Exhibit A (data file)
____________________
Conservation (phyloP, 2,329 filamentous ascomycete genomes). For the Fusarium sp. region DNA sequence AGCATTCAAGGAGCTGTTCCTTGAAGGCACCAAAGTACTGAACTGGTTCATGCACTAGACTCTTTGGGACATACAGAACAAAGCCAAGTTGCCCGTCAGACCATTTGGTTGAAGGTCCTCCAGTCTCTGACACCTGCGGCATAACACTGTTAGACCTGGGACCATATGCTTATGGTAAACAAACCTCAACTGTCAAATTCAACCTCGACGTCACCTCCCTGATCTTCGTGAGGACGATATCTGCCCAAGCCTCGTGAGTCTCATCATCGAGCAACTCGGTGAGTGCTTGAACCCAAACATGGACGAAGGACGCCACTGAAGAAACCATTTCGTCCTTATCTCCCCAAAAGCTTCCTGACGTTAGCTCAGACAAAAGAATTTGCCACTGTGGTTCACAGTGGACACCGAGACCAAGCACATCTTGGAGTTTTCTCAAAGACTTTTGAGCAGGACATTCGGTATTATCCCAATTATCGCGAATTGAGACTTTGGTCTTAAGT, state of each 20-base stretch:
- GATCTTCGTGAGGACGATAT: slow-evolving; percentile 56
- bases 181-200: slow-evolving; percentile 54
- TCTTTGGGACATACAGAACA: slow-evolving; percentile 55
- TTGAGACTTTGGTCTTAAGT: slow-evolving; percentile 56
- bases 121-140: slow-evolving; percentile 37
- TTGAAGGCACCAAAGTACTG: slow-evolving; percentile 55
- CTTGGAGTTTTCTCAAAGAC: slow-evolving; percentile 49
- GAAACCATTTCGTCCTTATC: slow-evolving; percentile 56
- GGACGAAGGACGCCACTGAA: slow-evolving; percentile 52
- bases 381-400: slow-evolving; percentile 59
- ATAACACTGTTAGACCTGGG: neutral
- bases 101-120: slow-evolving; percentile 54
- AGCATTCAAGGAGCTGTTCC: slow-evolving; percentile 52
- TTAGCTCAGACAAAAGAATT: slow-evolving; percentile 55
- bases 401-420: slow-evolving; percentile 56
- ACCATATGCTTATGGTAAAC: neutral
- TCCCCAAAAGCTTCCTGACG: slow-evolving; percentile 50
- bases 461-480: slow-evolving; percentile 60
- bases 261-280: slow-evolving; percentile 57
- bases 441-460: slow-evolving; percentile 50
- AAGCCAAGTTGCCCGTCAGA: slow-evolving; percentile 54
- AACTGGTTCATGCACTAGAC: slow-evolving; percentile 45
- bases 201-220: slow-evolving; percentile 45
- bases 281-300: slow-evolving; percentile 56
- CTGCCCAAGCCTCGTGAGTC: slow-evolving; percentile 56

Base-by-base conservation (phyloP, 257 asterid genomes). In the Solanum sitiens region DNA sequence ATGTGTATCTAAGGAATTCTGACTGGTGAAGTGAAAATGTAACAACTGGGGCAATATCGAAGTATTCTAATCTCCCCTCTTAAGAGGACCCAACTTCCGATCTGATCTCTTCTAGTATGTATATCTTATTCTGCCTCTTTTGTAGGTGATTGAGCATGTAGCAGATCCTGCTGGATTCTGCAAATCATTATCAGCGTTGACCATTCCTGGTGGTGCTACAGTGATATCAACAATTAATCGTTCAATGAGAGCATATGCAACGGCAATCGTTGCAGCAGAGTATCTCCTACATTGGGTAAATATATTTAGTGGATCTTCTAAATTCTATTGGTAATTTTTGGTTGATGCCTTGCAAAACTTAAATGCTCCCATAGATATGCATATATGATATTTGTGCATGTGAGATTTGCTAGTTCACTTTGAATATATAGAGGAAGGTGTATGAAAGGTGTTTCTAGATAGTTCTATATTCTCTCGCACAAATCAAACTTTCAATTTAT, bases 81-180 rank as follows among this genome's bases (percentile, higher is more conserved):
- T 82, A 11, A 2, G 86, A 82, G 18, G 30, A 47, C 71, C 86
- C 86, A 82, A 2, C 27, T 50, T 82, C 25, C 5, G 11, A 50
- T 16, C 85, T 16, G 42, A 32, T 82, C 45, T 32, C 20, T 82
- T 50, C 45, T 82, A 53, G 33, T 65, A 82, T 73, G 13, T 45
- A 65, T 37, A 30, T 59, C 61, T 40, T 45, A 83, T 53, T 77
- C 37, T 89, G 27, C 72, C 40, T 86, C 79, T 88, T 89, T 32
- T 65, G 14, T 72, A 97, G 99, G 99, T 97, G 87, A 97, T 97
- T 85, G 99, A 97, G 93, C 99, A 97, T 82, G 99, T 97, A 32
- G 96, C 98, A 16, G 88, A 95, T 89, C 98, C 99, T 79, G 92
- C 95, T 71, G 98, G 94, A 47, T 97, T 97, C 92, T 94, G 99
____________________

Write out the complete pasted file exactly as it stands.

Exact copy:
Conservation (phyloP, 2,329 filamentous ascomycete genomes). For the Fusarium sp. region DNA sequence AGCATTCAAGGAGCTGTTCCTTGAAGGCACCAAAGTACTGAACTGGTTCATGCACTAGACTCTTTGGGACATACAGAACAAAGCCAAGTTGCCCGTCAGACCATTTGGTTGAAGGTCCTCCAGTCTCTGACACCTGCGGCATAACACTGTTAGACCTGGGACCATATGCTTATGGTAAACAAACCTCAACTGTCAAATTCAACCTCGACGTCACCTCCCTGATCTTCGTGAGGACGATATCTGCCCAAGCCTCGTGAGTCTCATCATCGAGCAACTCGGTGAGTGCTTGAACCCAAACATGGACGAAGGACGCCACTGAAGAAACCATTTCGTCCTTATCTCCCCAAAAGCTTCCTGACGTTAGCTCAGACAAAAGAATTTGCCACTGTGGTTCACAGTGGACACCGAGACCAAGCACATCTTGGAGTTTTCTCAAAGACTTTTGAGCAGGACATTCGGTATTATCCCAATTATCGCGAATTGAGACTTTGGTCTTAAGT, state of each 20-base stretch:
- GATCTTCGTGAGGACGATAT: slow-evolving; percentile 56
- bases 181-200: slow-evolving; percentile 54
- TCTTTGGGACATACAGAACA: slow-evolving; percentile 55
- TTGAGACTTTGGTCTTAAGT: slow-evolving; percentile 56
- bases 121-140: slow-evolving; percentile 37
- TTGAAGGCACCAAAGTACTG: slow-evolving; percentile 55
- CTTGGAGTTTTCTCAAAGAC: slow-evolving; percentile 49
- GAAACCATTTCGTCCTTATC: slow-evolving; percentile 56
- GGACGAAGGACGCCACTGAA: slow-evolving; percentile 52
- bases 381-400: slow-evolving; percentile 59
- ATAACACTGTTAGACCTGGG: neutral
- bases 101-120: slow-evolving; percentile 54
- AGCATTCAAGGAGCTGTTCC: slow-evolving; percentile 52
- TTAGCTCAGACAAAAGAATT: slow-evolving; percentile 55
- bases 401-420: slow-evolving; percentile 56
- ACCATATGCTTATGGTAAAC: neutral
- TCCCCAAAAGCTTCCTGACG: slow-evolving; percentile 50
- bases 461-480: slow-evolving; percentile 60
- bases 261-280: slow-evolving; percentile 57
- bases 441-460: slow-evolving; percentile 50
- AAGCCAAGTTGCCCGTCAGA: slow-evolving; percentile 54
- AACTGGTTCATGCACTAGAC: slow-evolving; percentile 45
- bases 201-220: slow-evolving; percentile 45
- bases 281-300: slow-evolving; percentile 56
- CTGCCCAAGCCTCGTGAGTC: slow-evolving; percentile 56

Base-by-base conservation (phyloP, 257 asterid genomes). In the Solanum sitiens region DNA sequence ATGTGTATCTAAGGAATTCTGACTGGTGAAGTGAAAATGTAACAACTGGGGCAATATCGAAGTATTCTAATCTCCCCTCTTAAGAGGACCCAACTTCCGATCTGATCTCTTCTAGTATGTATATCTTATTCTGCCTCTTTTGTAGGTGATTGAGCATGTAGCAGATCCTGCTGGATTCTGCAAATCATTATCAGCGTTGACCATTCCTGGTGGTGCTACAGTGATATCAACAATTAATCGTTCAATGAGAGCATATGCAACGGCAATCGTTGCAGCAGAGTATCTCCTACATTGGGTAAATATATTTAGTGGATCTTCTAAATTCTATTGGTAATTTTTGGTTGATGCCTTGCAAAACTTAAATGCTCCCATAGATATGCATATATGATATTTGTGCATGTGAGATTTGCTAGTTCACTTTGAATATATAGAGGAAGGTGTATGAAAGGTGTTTCTAGATAGTTCTATATTCTCTCGCACAAATCAAACTTTCAATTTAT, bases 81-180 rank as follows among this genome's bases (percentile, higher is more conserved):
- T 82, A 11, A 2, G 86, A 82, G 18, G 30, A 47, C 71, C 86
- C 86, A 82, A 2, C 27, T 50, T 82, C 25, C 5, G 11, A 50
- T 16, C 85, T 16, G 42, A 32, T 82, C 45, T 32, C 20, T 82
- T 50, C 45, T 82, A 53, G 33, T 65, A 82, T 73, G 13, T 45
- A 65, T 37, A 30, T 59, C 61, T 40, T 45, A 83, T 53, T 77
- C 37, T 89, G 27, C 72, C 40, T 86, C 79, T 88, T 89, T 32
- T 65, G 14, T 72, A 97, G 99, G 99, T 97, G 87, A 97, T 97
- T 85, G 99, A 97, G 93, C 99, A 97, T 82, G 99, T 97, A 32
- G 96, C 98, A 16, G 88, A 95, T 89, C 98, C 99, T 79, G 92
- C 95, T 71, G 98, G 94, A 47, T 97, T 97, C 92, T 94, G 99